The TMC has had no electoral presence in Tripura since its inception in 1998. In 2016, six Congress MLAs led by former TPCC President Sudip Roy Barman had however defected to the party. These MLAs later joined BJP ahead of the 60-member assembly elections held in 2018 on the plea that they received no support from Mamata Banerjee's party during their crisis.

The TMC filed nominations in 24 seats in the 2018 assembly elections, but could not win a single seat and secured a mere 0.3 percent vote share.

The BJP, which won the election with 36 seats and 43.59 per cent vote share, formed the government, while the CPI (M), which had ruled the state for around 25 years, got 16 seats despite a 42 per cent vote share. The Indigenous Progressive Regional Alliance (IPFT), which has now allied with the BJP, won eight seats.

The state elections were fought largely between the Left Front and the BJP-IPFT alliance.

The Congress, which was the main opposition, crumbled as its support base was cannibalised by BJP in the last assembly elections.

However, to complicate matters, a newly emerged Tipraha Indigenous Progressive Regional Alliance (TIPRA), led by former state Congress president Pradyot Kishore Deb Barman, has come into the political jigsaw of the border state.
Deb Barman, who was the state unit president of Congress, quit the party in September 2019, citing differences with the high command.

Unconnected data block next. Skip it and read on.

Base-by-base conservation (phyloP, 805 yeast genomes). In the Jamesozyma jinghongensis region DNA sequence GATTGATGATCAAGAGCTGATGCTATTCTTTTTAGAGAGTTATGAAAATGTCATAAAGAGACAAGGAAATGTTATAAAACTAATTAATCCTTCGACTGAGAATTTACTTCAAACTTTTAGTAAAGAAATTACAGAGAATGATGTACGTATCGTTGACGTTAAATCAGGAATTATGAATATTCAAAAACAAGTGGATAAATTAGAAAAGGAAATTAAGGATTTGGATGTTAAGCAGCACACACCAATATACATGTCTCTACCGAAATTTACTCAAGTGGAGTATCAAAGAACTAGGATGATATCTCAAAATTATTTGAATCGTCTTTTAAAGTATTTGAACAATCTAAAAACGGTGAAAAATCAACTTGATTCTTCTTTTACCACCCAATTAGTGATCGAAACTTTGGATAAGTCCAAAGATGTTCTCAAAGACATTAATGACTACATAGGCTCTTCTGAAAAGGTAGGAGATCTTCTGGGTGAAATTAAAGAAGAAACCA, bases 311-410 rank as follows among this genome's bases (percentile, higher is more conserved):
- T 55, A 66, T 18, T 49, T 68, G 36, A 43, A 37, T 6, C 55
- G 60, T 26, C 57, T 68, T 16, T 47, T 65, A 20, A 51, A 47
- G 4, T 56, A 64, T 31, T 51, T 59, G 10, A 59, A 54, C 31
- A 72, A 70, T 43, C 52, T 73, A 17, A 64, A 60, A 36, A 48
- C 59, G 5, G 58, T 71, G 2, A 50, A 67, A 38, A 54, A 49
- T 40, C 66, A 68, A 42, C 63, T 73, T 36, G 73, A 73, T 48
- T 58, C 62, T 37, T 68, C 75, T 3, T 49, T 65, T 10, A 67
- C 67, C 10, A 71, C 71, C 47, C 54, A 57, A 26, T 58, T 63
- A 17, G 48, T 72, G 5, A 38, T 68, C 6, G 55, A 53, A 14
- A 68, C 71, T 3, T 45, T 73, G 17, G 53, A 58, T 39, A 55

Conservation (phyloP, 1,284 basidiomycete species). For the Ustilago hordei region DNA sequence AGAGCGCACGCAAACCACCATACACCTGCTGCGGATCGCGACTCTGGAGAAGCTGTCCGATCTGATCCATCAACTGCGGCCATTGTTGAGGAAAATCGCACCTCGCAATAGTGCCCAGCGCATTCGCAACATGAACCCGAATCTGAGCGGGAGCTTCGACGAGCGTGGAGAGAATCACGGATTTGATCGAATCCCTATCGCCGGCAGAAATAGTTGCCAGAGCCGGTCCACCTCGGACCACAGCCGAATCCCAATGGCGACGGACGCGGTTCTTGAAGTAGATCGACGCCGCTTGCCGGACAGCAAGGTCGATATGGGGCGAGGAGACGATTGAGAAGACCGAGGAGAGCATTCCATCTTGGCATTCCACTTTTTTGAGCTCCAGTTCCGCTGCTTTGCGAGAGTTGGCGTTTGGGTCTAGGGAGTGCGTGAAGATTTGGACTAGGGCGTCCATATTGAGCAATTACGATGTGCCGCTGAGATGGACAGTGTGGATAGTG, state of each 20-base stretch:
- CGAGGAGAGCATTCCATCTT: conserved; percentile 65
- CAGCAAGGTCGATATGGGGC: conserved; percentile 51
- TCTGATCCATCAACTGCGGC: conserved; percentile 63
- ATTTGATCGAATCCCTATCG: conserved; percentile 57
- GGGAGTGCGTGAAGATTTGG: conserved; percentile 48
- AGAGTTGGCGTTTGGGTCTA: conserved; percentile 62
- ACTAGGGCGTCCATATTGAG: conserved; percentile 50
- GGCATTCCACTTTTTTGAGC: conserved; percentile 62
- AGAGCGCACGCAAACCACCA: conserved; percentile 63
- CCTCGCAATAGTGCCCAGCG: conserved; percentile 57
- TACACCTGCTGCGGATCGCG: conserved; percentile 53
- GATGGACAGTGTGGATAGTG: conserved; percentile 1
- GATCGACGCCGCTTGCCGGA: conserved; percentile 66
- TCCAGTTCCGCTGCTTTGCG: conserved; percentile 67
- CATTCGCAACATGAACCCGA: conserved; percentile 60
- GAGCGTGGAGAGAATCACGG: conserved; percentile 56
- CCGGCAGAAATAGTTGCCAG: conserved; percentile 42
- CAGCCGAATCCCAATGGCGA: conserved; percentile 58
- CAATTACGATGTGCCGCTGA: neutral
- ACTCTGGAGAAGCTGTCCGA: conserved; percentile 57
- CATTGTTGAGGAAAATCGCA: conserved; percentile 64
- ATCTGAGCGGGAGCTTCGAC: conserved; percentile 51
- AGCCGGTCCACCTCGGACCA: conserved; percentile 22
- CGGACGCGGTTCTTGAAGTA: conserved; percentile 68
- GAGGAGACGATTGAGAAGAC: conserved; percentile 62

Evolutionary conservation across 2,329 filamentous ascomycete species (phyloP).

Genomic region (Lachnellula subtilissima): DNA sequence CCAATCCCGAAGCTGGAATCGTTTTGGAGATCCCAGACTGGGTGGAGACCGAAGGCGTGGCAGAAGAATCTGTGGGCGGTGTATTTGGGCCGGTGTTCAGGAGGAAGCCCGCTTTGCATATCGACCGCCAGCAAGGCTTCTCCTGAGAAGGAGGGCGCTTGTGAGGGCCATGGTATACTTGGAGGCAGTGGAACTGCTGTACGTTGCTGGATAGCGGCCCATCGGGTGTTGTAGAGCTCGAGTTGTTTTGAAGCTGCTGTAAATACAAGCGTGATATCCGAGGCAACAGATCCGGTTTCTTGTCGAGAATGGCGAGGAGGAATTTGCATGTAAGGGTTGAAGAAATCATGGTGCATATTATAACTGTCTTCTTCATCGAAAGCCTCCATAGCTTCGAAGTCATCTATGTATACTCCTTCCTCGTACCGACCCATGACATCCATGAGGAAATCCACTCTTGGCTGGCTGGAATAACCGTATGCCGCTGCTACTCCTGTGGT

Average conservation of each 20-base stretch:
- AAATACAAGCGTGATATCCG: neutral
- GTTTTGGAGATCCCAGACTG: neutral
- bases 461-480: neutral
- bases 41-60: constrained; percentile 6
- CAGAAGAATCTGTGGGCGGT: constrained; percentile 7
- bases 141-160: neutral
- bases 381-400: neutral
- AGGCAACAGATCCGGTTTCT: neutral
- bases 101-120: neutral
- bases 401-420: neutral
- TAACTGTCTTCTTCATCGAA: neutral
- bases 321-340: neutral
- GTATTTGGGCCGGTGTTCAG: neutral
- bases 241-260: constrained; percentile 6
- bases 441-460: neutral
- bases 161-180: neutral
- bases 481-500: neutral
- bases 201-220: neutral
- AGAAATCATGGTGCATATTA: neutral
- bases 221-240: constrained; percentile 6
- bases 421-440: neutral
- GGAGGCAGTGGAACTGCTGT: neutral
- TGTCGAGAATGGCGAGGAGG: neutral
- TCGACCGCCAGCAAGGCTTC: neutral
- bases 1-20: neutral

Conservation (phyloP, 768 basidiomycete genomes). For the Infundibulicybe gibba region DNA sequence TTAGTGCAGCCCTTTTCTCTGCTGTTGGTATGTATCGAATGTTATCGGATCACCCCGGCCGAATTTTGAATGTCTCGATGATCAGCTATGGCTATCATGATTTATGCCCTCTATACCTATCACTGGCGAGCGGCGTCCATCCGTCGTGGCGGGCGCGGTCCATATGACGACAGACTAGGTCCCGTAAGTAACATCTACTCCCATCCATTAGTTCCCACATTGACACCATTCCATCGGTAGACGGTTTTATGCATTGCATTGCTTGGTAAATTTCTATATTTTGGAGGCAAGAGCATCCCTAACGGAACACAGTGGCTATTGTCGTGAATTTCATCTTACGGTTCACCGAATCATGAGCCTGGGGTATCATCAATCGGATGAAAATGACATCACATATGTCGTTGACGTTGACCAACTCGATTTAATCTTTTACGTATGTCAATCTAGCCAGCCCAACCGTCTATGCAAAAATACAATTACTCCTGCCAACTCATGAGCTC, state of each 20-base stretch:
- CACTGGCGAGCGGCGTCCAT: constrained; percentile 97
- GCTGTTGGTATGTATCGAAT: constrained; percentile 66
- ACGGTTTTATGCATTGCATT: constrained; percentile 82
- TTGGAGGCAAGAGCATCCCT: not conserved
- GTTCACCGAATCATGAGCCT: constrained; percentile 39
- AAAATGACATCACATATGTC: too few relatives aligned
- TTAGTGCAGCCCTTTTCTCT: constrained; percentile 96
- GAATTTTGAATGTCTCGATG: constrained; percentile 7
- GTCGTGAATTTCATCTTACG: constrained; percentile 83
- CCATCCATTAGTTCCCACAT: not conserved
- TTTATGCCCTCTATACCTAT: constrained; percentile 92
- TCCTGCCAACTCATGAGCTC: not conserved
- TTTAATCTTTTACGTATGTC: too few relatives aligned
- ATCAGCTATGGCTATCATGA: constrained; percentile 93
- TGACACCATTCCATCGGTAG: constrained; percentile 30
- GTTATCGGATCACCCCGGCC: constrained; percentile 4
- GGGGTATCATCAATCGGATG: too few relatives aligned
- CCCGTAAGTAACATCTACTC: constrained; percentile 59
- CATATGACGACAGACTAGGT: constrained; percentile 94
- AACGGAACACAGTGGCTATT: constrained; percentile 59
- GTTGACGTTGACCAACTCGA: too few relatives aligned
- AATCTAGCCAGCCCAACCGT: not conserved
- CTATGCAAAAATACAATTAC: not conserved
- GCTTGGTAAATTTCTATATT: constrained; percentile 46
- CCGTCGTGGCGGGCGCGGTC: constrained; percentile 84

A month later, he announced the name of his new outfit -- TIPRA, which was initially a social organisation but in 2020, was turned into a political party.

TIPRA surprisingly swept the Tripura Tribal Areas Autonomous District Council (TTAADC) elections in the first half of April this year by winning 18 of the 28 seats that went to the polls when the BJP won nine seats and one seat was bagged by an Independent candidate.

TIPRA's support obviously is the prize that many would try and gain given the electoral mathematics. TMC too is apparently trying to do just that.

The WB General Secretary of TMC Kunal Ghosh recently met the Chairman of the Tipraha Indigenous Progressive Regional Alliance (TIPRA) Pradyot Kishore Debbarma.

Thugh the leaders said that it was just a courtesy visit and no talks on forging analliance ahead the next elections were discussed, speculation remains rife.

Debbarma however has tantalisingly left the door open. "If any political party can give us a constitutional solution to the problems of indigenous people, ...we can forge an alliance with that party. (the alliance partner need to) agree in writing to a separate greater Tipraland by carving out the Tribal Council." he told reporters.

The TTAADC, constitutes two thirds of the state territory and is home to the indigenous people, who form one third of the state population.

"Tripura has around 30 to 31 per cent tribal population and around 7 to 8 per cent minority population. Of 60 seats, tribals dominate at least 20, while minorities are a deciding factor in at least five," pointed out Maloy Ghatak, a senior West Bengal minister, who recently visited the state.

However, while the arithmetic is known. It is not known whether the Tripura political problem will be that easy to crack. The leader of the opposition, Manik Sarkar recently said, "They (TMC) came to the state many times, but (always) returned empty hand".